Digging out of Debt: For Gay People, Especially 20-Somethings, Getting Ahead Financially Can Be Painful. Here Are Three First Steps

By Ryan, Benjamin | The Advocate (The national gay & lesbian newsmagazine), March 30, 2004 | Go to article overview

Digging out of Debt: For Gay People, Especially 20-Somethings, Getting Ahead Financially Can Be Painful. Here Are Three First Steps


Ryan, Benjamin, The Advocate (The national gay & lesbian newsmagazine)


At first glance, openly gay New Yorker Jason Courson, 26, rakes in a pretty good living: $42,000 per year at a design job that's boosted by an extra $15,000 from bartending.

But he can count on sizable expenses that come with living in one of the world's most expensive cities: an $800per-month Brooklyn apartment and more than $100,000 in student loan debt. And as with most 20-somethings, his social life is a must. He routinely shells out upward of $200 a week on drinks for himself and friends. "I really have no idea what condition my finances are in," says Courson, who has no assets and no credit cards. He can't qualify for plastic thanks to a dismal credit rating following a charging binge during college. He paid off the debt a few years ago.

He's not alone. Todd Rainey, author of Money Talk: A Gay and Lesbian's Guide to Financial Success, says gay men and lesbians may not be as fiscally focused as their straight counterparts. They may be less likely to think ahead and plan for children or a wedding. It's an uphill battle for financial advisers to make money talk sexy for 20-somethings who have a difficult time even imagining their lives after 30. Let's face it: No one in their 20s spends their time at a club talking up some hottie about their retirement plan.

But listen up. It's time to put down that drink and start squirreling away some financial security. A little cash set aside can add up amazingly fast without ruining a budding social life. According to Phillip Parkerson, a financial planner in San Francisco, a 20-year-old who stashes $2,000 each year ($166 a month) to an individual retirement account for 10 years, then leaves it alone until he or she is 65, will reap (with a conservative 8% return) about $460,000. Someone who waits until age 30 and deposits $2,000 annually until the age of 65 will end up with $375,000.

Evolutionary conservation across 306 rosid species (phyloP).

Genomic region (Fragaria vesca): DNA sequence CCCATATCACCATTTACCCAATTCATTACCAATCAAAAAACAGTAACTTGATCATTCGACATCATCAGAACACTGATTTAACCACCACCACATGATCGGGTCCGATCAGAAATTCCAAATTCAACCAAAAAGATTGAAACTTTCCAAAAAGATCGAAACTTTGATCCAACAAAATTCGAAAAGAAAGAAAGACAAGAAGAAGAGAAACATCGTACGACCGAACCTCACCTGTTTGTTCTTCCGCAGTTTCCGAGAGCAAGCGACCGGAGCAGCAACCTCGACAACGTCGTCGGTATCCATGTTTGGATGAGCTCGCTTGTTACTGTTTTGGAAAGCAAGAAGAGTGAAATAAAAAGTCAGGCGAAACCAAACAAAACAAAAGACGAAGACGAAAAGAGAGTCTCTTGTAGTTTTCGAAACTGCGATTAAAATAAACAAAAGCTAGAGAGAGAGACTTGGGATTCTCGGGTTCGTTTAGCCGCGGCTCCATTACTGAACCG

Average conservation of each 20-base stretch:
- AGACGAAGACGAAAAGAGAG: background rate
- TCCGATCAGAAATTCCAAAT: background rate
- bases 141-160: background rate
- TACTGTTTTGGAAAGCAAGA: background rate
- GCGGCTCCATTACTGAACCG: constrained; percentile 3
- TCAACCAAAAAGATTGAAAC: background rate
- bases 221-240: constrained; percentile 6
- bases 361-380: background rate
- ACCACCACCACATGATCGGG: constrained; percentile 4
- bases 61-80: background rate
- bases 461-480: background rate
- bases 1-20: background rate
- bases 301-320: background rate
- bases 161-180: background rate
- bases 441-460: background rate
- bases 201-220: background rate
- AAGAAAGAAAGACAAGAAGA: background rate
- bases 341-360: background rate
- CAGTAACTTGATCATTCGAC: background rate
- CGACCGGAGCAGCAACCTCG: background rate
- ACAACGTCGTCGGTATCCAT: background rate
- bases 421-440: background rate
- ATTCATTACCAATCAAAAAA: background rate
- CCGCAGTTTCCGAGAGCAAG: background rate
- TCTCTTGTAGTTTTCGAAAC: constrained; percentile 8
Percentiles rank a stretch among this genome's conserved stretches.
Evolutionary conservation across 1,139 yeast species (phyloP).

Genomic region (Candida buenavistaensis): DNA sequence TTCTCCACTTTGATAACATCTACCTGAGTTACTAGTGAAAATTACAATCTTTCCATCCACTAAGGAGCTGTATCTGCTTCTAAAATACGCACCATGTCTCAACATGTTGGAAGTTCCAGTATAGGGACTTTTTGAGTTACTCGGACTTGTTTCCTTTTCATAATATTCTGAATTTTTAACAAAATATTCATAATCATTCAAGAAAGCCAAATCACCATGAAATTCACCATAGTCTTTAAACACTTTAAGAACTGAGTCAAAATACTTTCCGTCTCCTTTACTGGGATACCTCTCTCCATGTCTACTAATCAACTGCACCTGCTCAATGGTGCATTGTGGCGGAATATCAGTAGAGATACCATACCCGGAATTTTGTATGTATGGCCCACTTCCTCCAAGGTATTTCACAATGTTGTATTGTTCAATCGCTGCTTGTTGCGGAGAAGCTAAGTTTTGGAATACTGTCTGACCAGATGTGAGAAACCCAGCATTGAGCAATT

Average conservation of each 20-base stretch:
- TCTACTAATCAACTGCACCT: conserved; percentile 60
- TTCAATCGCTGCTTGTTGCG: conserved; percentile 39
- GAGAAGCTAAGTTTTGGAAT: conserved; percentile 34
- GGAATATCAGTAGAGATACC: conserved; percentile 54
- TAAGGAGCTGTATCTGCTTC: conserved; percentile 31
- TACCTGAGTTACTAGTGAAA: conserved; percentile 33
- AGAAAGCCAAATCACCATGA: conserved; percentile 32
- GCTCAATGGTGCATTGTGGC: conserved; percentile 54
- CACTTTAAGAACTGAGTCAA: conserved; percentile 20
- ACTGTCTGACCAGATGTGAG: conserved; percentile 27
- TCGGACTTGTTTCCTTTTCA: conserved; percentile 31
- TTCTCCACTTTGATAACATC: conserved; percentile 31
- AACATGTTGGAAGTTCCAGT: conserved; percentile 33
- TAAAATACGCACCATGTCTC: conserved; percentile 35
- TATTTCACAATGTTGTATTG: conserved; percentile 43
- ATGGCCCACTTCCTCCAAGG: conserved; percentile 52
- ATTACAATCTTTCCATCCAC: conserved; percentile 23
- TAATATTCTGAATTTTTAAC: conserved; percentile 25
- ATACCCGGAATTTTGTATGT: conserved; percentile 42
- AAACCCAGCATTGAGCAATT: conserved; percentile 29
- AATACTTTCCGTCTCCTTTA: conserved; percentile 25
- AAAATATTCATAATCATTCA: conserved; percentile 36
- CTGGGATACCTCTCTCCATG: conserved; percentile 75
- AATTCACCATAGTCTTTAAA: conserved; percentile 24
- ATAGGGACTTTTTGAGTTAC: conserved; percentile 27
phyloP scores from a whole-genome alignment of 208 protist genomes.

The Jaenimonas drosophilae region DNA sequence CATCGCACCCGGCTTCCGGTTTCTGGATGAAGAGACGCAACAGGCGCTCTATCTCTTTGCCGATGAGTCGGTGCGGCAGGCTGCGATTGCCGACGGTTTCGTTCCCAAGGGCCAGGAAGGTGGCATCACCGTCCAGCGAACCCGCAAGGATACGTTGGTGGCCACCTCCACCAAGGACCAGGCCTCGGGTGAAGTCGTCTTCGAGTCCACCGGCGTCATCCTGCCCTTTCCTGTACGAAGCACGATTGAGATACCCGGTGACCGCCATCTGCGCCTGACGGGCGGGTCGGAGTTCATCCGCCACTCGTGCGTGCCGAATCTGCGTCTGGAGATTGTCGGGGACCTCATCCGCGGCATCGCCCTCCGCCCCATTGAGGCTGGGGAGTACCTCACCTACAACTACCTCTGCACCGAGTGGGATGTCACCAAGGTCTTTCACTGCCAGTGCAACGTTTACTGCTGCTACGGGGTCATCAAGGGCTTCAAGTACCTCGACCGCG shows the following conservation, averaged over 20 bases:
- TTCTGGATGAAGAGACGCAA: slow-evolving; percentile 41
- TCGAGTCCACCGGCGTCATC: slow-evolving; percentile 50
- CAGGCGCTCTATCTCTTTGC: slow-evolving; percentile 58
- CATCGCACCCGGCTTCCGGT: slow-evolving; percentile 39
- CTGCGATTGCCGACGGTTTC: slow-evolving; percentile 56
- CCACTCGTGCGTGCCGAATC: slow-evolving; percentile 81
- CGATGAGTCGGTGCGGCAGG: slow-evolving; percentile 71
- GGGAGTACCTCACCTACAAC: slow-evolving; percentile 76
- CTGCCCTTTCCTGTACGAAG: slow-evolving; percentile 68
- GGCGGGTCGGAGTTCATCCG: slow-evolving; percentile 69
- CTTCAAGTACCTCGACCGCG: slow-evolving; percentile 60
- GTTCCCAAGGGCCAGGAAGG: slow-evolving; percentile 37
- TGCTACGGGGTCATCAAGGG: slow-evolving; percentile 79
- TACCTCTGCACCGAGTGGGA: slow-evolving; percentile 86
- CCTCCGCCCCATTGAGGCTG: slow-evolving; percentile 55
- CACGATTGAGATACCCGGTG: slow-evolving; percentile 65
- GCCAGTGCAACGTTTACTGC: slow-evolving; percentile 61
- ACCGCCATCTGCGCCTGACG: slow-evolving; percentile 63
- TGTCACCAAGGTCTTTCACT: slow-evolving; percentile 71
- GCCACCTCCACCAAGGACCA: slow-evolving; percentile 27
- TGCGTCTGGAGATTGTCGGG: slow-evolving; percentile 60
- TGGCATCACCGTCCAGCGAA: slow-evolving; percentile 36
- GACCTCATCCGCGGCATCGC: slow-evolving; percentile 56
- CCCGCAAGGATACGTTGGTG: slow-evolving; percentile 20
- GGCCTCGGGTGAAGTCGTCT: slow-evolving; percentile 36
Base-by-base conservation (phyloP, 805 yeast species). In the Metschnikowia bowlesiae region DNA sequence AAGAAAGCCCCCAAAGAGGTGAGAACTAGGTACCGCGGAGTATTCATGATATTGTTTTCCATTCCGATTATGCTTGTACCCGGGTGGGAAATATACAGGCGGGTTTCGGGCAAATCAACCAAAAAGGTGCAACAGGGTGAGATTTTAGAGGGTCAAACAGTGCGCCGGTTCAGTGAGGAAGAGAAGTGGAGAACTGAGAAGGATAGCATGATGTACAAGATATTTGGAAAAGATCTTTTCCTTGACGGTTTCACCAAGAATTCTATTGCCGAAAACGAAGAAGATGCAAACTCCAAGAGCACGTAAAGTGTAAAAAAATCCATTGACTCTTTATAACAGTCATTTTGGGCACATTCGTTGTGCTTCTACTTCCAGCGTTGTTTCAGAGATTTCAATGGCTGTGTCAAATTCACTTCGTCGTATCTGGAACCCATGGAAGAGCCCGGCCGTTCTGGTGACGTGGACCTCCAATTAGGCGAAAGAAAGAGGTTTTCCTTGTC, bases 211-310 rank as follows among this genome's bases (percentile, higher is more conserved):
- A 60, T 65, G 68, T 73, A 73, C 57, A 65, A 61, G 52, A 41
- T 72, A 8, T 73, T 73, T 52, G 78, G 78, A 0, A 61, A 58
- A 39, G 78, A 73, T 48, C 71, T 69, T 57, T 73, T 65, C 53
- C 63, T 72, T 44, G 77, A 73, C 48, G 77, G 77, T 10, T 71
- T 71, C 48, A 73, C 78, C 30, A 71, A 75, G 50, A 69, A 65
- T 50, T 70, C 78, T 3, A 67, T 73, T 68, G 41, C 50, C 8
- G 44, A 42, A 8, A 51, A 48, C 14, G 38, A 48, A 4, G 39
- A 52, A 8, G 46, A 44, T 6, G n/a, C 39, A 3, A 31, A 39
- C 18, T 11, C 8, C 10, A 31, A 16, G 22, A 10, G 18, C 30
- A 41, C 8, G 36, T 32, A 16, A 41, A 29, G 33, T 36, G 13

With tax time upon us, The Advocate has collected a few financial pointers for those of you who may be thinking of blowing your tax refund check on a trip to South Beach. (By the way, Courson expects to receive $2,000 back and will put it toward a new apartment rental.)

Automatic Investing

For personal investments that, unlike 401(k) plans, don't carry a penalty for withdrawal before age 55, David Edwards, president of New York City's Heron Capital Management, recommends you stay disciplined by treating contributions to a mutual fund as a regular bill payment. He advises setting up an account with Charles Schwab, Fidelity, or Vanguard that will automatically deduct money, maybe $100 a month, from your checking account and put it into a mutual fund. By year's end, after the money appreciates, that's a net of 200 bucks, and it will keep snowballing from there.

It's easy to sock away some moolah without forgoing a night on the town.

Pay off your plastic

"Credit cards can be 15% to 20% interest rates; money markets right now are paying 1%. …

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